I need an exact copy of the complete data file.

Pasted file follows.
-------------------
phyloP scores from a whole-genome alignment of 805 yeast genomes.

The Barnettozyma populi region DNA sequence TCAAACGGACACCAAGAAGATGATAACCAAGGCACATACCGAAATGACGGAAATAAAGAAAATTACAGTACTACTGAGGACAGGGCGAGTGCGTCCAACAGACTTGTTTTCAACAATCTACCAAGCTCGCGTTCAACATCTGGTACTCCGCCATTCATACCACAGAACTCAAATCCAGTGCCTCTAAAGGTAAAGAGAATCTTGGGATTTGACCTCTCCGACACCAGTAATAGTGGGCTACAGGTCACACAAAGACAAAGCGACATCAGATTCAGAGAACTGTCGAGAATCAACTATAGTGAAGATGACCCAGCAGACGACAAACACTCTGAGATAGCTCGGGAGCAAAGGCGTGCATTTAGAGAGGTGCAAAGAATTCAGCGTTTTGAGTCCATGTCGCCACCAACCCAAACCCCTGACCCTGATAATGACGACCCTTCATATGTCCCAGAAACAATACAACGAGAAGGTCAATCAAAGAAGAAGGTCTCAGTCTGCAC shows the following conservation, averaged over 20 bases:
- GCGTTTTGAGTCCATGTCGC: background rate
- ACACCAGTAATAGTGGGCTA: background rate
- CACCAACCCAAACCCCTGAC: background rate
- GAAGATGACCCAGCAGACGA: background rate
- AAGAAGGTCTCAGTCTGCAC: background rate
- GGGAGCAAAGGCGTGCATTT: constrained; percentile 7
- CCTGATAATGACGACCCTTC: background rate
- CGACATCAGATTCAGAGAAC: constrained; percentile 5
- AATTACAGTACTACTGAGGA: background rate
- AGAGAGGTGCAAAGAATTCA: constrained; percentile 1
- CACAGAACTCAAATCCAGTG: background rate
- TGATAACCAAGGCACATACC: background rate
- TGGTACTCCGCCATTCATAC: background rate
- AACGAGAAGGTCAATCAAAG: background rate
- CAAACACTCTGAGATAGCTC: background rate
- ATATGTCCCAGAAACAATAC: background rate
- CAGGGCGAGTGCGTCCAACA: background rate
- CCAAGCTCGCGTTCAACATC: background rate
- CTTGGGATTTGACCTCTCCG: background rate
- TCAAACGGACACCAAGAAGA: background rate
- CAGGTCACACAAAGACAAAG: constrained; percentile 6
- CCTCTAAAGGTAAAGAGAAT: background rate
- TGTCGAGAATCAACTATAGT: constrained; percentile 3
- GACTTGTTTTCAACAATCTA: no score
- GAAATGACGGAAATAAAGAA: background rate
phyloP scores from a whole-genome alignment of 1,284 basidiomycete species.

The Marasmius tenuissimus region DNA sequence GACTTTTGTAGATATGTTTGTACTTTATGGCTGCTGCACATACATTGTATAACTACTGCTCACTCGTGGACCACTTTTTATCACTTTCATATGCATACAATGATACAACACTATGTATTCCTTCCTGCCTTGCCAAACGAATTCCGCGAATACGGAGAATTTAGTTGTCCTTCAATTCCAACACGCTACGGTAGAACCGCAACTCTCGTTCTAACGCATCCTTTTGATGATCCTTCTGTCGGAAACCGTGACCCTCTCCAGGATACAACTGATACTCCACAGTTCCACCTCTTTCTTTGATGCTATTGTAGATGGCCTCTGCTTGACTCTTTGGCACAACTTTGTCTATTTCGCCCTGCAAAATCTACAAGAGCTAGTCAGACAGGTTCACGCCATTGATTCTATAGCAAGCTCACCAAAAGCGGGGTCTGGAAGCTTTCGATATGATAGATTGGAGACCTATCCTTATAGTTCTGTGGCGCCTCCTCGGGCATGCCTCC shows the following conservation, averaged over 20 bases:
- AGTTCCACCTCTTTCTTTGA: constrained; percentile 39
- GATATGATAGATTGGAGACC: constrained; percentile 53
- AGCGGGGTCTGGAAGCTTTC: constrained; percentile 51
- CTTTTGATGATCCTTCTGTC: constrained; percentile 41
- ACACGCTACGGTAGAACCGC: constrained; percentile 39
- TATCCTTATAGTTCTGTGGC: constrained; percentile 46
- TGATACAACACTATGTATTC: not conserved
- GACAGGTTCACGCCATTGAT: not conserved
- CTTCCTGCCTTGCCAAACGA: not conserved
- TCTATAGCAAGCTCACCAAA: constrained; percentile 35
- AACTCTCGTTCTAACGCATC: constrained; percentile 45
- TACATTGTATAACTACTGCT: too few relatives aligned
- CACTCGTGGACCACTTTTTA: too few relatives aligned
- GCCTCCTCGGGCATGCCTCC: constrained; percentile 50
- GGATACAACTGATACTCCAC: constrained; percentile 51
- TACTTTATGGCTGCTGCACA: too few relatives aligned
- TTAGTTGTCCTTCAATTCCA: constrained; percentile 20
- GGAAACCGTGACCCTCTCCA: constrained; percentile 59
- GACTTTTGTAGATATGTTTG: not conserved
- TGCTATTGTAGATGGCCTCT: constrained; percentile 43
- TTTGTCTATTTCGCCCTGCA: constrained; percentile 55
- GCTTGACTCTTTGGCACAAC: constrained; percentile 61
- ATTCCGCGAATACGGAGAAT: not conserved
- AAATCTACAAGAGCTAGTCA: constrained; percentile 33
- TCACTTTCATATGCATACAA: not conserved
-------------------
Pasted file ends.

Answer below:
phyloP scores from a whole-genome alignment of 805 yeast genomes.

The Barnettozyma populi region DNA sequence TCAAACGGACACCAAGAAGATGATAACCAAGGCACATACCGAAATGACGGAAATAAAGAAAATTACAGTACTACTGAGGACAGGGCGAGTGCGTCCAACAGACTTGTTTTCAACAATCTACCAAGCTCGCGTTCAACATCTGGTACTCCGCCATTCATACCACAGAACTCAAATCCAGTGCCTCTAAAGGTAAAGAGAATCTTGGGATTTGACCTCTCCGACACCAGTAATAGTGGGCTACAGGTCACACAAAGACAAAGCGACATCAGATTCAGAGAACTGTCGAGAATCAACTATAGTGAAGATGACCCAGCAGACGACAAACACTCTGAGATAGCTCGGGAGCAAAGGCGTGCATTTAGAGAGGTGCAAAGAATTCAGCGTTTTGAGTCCATGTCGCCACCAACCCAAACCCCTGACCCTGATAATGACGACCCTTCATATGTCCCAGAAACAATACAACGAGAAGGTCAATCAAAGAAGAAGGTCTCAGTCTGCAC shows the following conservation, averaged over 20 bases:
- GCGTTTTGAGTCCATGTCGC: background rate
- ACACCAGTAATAGTGGGCTA: background rate
- CACCAACCCAAACCCCTGAC: background rate
- GAAGATGACCCAGCAGACGA: background rate
- AAGAAGGTCTCAGTCTGCAC: background rate
- GGGAGCAAAGGCGTGCATTT: constrained; percentile 7
- CCTGATAATGACGACCCTTC: background rate
- CGACATCAGATTCAGAGAAC: constrained; percentile 5
- AATTACAGTACTACTGAGGA: background rate
- AGAGAGGTGCAAAGAATTCA: constrained; percentile 1
- CACAGAACTCAAATCCAGTG: background rate
- TGATAACCAAGGCACATACC: background rate
- TGGTACTCCGCCATTCATAC: background rate
- AACGAGAAGGTCAATCAAAG: background rate
- CAAACACTCTGAGATAGCTC: background rate
- ATATGTCCCAGAAACAATAC: background rate
- CAGGGCGAGTGCGTCCAACA: background rate
- CCAAGCTCGCGTTCAACATC: background rate
- CTTGGGATTTGACCTCTCCG: background rate
- TCAAACGGACACCAAGAAGA: background rate
- CAGGTCACACAAAGACAAAG: constrained; percentile 6
- CCTCTAAAGGTAAAGAGAAT: background rate
- TGTCGAGAATCAACTATAGT: constrained; percentile 3
- GACTTGTTTTCAACAATCTA: no score
- GAAATGACGGAAATAAAGAA: background rate
phyloP scores from a whole-genome alignment of 1,284 basidiomycete species.

The Marasmius tenuissimus region DNA sequence GACTTTTGTAGATATGTTTGTACTTTATGGCTGCTGCACATACATTGTATAACTACTGCTCACTCGTGGACCACTTTTTATCACTTTCATATGCATACAATGATACAACACTATGTATTCCTTCCTGCCTTGCCAAACGAATTCCGCGAATACGGAGAATTTAGTTGTCCTTCAATTCCAACACGCTACGGTAGAACCGCAACTCTCGTTCTAACGCATCCTTTTGATGATCCTTCTGTCGGAAACCGTGACCCTCTCCAGGATACAACTGATACTCCACAGTTCCACCTCTTTCTTTGATGCTATTGTAGATGGCCTCTGCTTGACTCTTTGGCACAACTTTGTCTATTTCGCCCTGCAAAATCTACAAGAGCTAGTCAGACAGGTTCACGCCATTGATTCTATAGCAAGCTCACCAAAAGCGGGGTCTGGAAGCTTTCGATATGATAGATTGGAGACCTATCCTTATAGTTCTGTGGCGCCTCCTCGGGCATGCCTCC shows the following conservation, averaged over 20 bases:
- AGTTCCACCTCTTTCTTTGA: constrained; percentile 39
- GATATGATAGATTGGAGACC: constrained; percentile 53
- AGCGGGGTCTGGAAGCTTTC: constrained; percentile 51
- CTTTTGATGATCCTTCTGTC: constrained; percentile 41
- ACACGCTACGGTAGAACCGC: constrained; percentile 39
- TATCCTTATAGTTCTGTGGC: constrained; percentile 46
- TGATACAACACTATGTATTC: not conserved
- GACAGGTTCACGCCATTGAT: not conserved
- CTTCCTGCCTTGCCAAACGA: not conserved
- TCTATAGCAAGCTCACCAAA: constrained; percentile 35
- AACTCTCGTTCTAACGCATC: constrained; percentile 45
- TACATTGTATAACTACTGCT: too few relatives aligned
- CACTCGTGGACCACTTTTTA: too few relatives aligned
- GCCTCCTCGGGCATGCCTCC: constrained; percentile 50
- GGATACAACTGATACTCCAC: constrained; percentile 51
- TACTTTATGGCTGCTGCACA: too few relatives aligned
- TTAGTTGTCCTTCAATTCCA: constrained; percentile 20
- GGAAACCGTGACCCTCTCCA: constrained; percentile 59
- GACTTTTGTAGATATGTTTG: not conserved
- TGCTATTGTAGATGGCCTCT: constrained; percentile 43
- TTTGTCTATTTCGCCCTGCA: constrained; percentile 55
- GCTTGACTCTTTGGCACAAC: constrained; percentile 61
- ATTCCGCGAATACGGAGAAT: not conserved
- AAATCTACAAGAGCTAGTCA: constrained; percentile 33
- TCACTTTCATATGCATACAA: not conserved